In preparation for the Oct. 30 Planning Commission meeting in which a topic item will be the limited impact review for Alison Brown’s application for an outfitting facility permit, Chaffee County has issued a staff report that appears to contain misconceptions about her property use. The conditions they recommend include the need for a commercial well, water augmentation, a possible on-site waste water treatment system and a commercial road access permit limiting her use of the private road by which she accesses her property. The county also wants to regulate whether friends who happen to be fox hunters can come to her home. Some interpret this as broad government overreach of a rural property owner.
Brown’s water rights are in question. Without official input from water authorities, county staff has declared that Brown will be required to forsake her domestic well, drill a commercial well and file for water augmentation because it views that “outfitting is a commercial use.”
Brown says she is not a commercial operation and has six horses on the property. “My well permit says I can water my horses, but the county says I need augmentation because they decided I am a commercial use. The well was there before I moved there. All this when my stables and equestrian facilities are already permitted in my zoning without any review required.”
District 2 Water Commissioner Brian Sutton says he wasn’t asked to weigh in on the application. Upper Arkansas Water Conservancy District General Manager Terry Skanga had not weighed in either.
Reached by phone, Skanga checked the state’s water rights language with Division 2 District engineer Bill Tyner and provided the following link verifying the policy that Brown’s use meets what is termed ‘incidental commercial activity,’ which does not require a commercial well. His written response referred to the state’s policy as “Policy Regarding Commercial Enterprises on Residential Parcels.”
Horses are by definition livestock, and domestic wells are allowed to water livestock. A look at the water district map reveals that there are few commercial wells anywhere around Brown’s spread (Skanga confirmed that Skanga Meats, about a mile and a half away from Brown’s property, has a commercial well). Even the boarding stables just across U.S. Highway 291 owned by Missy Scott, south of Brown’s property at 11600 Antelope Road, appears to have no commercial well.
Sutton, who said Tyner was his boss’s boss, confirmed that any property over 35 acres is guaranteed that a full use domestic well is allowed for outdoor uses and livestock watering. Brown owns two, roughly 40-acre parcels. “If it was 80 horses boarded, that would be something else – that would be a consumptive use,” said Sutton. “But this few animals? Seems to be incidental commercial activity.”
Asked why Chaffee County would say that Brown be required to acquire water augmentation, Sutton said, “They might be being overly cautious and are probably unaware of this policy. It was first created in 2011 and revised twice since then. The reason it was written was situations like this.”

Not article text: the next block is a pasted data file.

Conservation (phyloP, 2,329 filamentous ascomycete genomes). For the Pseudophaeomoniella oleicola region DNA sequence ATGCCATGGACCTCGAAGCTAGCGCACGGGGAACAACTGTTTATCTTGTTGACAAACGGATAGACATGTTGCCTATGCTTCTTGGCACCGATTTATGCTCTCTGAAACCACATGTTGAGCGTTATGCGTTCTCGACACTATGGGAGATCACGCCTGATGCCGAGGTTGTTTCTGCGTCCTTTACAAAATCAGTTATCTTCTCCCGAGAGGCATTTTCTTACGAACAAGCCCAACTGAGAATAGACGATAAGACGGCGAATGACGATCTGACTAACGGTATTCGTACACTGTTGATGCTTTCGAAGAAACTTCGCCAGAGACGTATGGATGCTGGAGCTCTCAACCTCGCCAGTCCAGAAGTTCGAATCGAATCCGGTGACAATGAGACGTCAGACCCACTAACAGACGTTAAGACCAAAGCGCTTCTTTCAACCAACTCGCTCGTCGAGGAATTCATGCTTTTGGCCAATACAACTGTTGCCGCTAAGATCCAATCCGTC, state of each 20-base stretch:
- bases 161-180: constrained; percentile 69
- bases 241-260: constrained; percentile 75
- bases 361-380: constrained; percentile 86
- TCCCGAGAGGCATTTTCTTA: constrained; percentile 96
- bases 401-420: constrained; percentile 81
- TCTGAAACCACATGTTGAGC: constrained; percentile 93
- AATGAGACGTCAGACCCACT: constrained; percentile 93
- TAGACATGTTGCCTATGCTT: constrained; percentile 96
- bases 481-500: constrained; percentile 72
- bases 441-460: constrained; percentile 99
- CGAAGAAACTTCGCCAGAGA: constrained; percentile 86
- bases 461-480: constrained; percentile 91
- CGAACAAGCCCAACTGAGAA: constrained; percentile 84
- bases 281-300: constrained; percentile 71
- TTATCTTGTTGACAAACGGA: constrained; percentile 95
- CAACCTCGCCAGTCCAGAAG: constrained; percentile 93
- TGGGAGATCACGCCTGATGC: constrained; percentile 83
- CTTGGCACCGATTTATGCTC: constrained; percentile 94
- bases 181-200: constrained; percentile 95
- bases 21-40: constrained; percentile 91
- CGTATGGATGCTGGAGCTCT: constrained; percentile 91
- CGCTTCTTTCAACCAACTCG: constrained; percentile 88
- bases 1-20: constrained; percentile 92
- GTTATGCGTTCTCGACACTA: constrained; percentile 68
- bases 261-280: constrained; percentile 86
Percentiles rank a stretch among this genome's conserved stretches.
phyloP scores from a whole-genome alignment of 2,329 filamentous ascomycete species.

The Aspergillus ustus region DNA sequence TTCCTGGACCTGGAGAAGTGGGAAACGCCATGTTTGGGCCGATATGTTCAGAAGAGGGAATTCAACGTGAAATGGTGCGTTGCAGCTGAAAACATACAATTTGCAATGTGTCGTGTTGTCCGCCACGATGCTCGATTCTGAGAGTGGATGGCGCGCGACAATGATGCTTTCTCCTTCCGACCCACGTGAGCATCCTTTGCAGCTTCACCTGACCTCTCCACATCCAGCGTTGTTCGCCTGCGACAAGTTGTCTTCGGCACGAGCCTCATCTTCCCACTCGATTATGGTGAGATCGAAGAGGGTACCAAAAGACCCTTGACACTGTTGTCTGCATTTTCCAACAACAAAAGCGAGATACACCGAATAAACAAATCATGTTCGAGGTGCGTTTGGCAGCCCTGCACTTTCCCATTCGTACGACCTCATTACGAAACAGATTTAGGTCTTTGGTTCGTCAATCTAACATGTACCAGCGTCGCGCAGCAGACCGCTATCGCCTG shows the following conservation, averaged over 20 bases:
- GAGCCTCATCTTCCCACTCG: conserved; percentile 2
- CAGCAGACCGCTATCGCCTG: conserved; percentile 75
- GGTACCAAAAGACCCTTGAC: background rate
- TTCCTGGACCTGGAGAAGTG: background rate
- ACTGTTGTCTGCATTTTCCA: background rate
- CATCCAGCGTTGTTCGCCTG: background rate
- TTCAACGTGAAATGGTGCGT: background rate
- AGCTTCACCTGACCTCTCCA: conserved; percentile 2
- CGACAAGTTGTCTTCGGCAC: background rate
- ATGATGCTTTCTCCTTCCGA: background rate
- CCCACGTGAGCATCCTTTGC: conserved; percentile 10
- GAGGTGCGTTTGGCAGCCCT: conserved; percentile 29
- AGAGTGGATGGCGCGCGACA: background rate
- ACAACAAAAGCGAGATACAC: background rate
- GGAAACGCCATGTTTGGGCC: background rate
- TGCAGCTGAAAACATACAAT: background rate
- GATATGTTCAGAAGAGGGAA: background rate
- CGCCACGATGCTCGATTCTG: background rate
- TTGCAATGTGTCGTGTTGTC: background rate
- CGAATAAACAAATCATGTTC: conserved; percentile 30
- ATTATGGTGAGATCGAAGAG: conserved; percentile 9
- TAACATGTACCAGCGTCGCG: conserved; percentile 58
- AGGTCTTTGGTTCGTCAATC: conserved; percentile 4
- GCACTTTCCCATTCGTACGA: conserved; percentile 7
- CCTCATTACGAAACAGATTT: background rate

“This whole thing pivots on what the state considers to be commercial water use,” said Skanga. “The state policy talks about incidental commercial use – that’s the real question for the county. What is her activity: is it truly commercial, or is it incidental commercial activity?”
Not only is Brown’s well use on her rural-zoned property questioned, but the county’s recommended conditions say that as an outfitter, she can’t access her property without a Chaffee County Commercial Access Permit because staff considers that she is a commercial use. Chaffee County Road and Bridge Supervisor Mark Stacy indicated, in his written response regarding the application, that Brown’s use of what is officially a private use road had no effect on his department.
In addition, the staff report declared that if Brown is a commercial use she must have customers, so her wastewater treatment system has to be analyzed and customer facilities provided based on that investigation.
Brown says she isn’t doing the outfitting facility application because she is commercial but because she is being forced to. Brown says she’s fighting government overreach on behalf of rural Chaffee County residents and trying to keep the issue out of court.
“The amount of time and money the county has expended from taxpayers’ dollars to enforce this action is ridiculous. I decided not to pursue taking this to another level in court. Even though the judge opened the door for that to happen, I decided that to avoid further expense to county citizens I would move forward with a limited impact review even though I vehemently disagree with the county’s right to enforce these actions based upon my constitutional rights as a Chaffee County citizen and that of other Chaffee County citizens.
“If they can do this to me, then the county could pursue actions like this against every rancher in this valley and deny them their rights to use their wells. Based on what is happening to me, they could.”
The staff’s final recommendation is to limit who would be allowed to come to Brown’s property – a condition the county has attempted twice before. The wording says, “No public or visitors associated with foxhunting shall come to the site.” Both times previously, a district judge denied that the county had enforcement authority.
“So now they’re regulating who can come see me? This pretty much means many of my friends are banned from the property by the county,” said Brown. “So anyone who happens to fox hunt, who boards horses at the riding stables across the way – they can come to her place, but not to mine?”